A MOOC is a “massive open online course,” a loose learning network, and an experiment to answer critical questions:
“How does learning change when formal boundaries are reduced? What is the future of learning? What role with educators play in this future? What types of institutions does society need to respond to hyper-growth of knowledge and rapid dissemination of information? How do the roles of learners and educators change when knowledge is ubiquitous?”
The above is from the home page of the course. Below, George Siemens, who, with Dave Cormier and Stephen Downes, convenes/facilitates the MOOC writes,
What can you expect in the first few weeks? You’ll encounter far more content than you can possibly read. You’ll encounter many colleagues from around the world. You’ll want to connect with many of them, but time likely won’t permit. You’ll receive daily emails from us as well as invitations to live discussion sessions. Most likely, you’ll find this overwhelming because your previous learning experiences taught you to try and read/understand everything. Again, let go of that expectation. A MOOC is a network. If a node of information is truly important, you’ll encounter it again. Don’t try and read everything. Read what interests you and what is relevant to you in your life or work. If you find a few people to be particularly insightful, take time to comment on their blogs. Join a few sub-groups as well. These will be posted throughout the course in The Daily (that’s the email we send out Monday-Friday). Usually, they develop when one person finds a frustration with the course and decides to fix it and share her solution with others.
Sounds very interesting, and perhaps not unlike what my students experience when they enter my class. (My students are M.A. students in the Teaching of English; the course I teach related to this MOOC is about the literacies & technologies of the secondary English class.) I look forward to observing my own responses to this experience and relating them back to what I’ve observed of my students’.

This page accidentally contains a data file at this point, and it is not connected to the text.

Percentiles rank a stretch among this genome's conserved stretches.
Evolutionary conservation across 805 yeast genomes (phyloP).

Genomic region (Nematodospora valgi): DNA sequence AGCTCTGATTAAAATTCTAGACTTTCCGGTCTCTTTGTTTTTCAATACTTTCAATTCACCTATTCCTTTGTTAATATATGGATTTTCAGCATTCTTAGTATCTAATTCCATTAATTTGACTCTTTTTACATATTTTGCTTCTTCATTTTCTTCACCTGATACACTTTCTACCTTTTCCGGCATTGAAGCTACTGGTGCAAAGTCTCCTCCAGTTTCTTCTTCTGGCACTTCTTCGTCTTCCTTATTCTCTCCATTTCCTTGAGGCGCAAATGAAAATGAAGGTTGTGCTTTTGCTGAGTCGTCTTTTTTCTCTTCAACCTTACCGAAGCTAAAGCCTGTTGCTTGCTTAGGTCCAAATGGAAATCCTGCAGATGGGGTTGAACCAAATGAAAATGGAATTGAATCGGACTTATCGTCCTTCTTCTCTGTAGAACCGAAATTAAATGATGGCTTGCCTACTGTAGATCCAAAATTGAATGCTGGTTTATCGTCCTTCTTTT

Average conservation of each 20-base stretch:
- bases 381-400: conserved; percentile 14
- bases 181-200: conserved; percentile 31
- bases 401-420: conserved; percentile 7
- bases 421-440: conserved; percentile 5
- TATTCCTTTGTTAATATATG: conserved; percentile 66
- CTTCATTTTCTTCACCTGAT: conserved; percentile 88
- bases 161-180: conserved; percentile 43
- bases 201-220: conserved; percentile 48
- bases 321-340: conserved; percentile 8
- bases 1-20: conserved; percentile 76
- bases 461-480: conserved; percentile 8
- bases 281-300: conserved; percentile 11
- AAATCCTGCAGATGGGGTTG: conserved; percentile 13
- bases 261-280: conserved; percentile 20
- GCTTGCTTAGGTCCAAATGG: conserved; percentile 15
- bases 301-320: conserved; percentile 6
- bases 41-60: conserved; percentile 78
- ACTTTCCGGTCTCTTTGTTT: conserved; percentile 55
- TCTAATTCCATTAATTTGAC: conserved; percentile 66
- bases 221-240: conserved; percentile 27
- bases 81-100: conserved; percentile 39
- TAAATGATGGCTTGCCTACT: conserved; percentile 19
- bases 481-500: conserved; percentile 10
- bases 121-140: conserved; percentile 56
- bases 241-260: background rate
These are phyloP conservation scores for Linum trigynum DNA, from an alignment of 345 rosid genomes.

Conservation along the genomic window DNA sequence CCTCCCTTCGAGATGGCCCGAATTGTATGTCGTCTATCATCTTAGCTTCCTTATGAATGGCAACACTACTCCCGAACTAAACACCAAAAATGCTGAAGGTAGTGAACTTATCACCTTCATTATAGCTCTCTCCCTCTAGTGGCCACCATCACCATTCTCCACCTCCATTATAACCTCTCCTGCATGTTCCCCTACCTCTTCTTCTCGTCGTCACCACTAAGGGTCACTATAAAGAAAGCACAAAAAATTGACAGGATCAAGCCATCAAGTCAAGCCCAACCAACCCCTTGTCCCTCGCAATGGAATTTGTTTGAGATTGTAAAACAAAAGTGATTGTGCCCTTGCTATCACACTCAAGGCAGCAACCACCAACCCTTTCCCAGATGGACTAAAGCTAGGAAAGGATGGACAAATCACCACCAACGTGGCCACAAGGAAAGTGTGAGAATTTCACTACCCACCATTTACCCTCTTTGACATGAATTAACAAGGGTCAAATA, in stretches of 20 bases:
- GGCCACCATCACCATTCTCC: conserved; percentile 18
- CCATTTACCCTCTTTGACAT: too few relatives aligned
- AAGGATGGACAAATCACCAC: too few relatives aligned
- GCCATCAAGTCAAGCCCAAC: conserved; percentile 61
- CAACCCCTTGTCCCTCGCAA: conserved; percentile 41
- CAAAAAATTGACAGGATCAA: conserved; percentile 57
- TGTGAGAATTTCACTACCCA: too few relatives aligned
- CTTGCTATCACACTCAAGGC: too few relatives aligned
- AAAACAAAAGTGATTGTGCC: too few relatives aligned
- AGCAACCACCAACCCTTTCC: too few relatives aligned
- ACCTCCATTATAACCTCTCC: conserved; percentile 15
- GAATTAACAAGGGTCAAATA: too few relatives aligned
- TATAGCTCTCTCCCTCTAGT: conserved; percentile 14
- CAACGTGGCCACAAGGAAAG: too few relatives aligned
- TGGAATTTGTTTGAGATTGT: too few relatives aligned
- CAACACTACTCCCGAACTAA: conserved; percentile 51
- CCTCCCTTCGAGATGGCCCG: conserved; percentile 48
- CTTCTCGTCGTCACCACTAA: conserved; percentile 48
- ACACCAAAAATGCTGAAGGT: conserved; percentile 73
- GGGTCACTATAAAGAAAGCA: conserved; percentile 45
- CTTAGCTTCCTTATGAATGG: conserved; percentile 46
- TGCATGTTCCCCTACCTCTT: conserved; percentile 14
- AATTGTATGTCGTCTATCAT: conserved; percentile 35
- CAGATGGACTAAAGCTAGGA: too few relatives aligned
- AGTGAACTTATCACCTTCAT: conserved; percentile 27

Here’s what I’ve observed thus far in the MOOC (in no particular order).
- There’s been a flurry of #change11 chit-chat on Twitter.
- The most emphasis thus far has been on how not to feel overwhelmed. (See George’s comment, above.)
- Paolo Simoes’ Change11 Scoop.It is fabulous.
- George Siemens’ blog post How to Participate in an Open Online Course has been very helpful, especially his list of nine tips & tricks for success.
- I read a helpful description of “levels” of participation, which helped me clarify my own. Of course, I didn’t bookmark it, so I have no idea where I read it. (#lesson)
- Because of #lesson, above, I have decided to set up my own Scoop.It as an archive for stuff I want to capture. Why Scoop.It? It’s fast, easy, and did I mention, fast?
- Not much is happening yet, at least, nothing I can find. I did visit the Facebook group– very interesting– and read through the current discussion posts.
- This massive open online course must be a massive & open-ended amount of work for the conveners. I hope they’ll be blogging about that aspect of it.
- I feel like an outsider at the gate, waiting to see if I’ve got the right password.
- Stay tuned….
Image: Mass Ascension © 2007 by a4pga Used via Creative Commons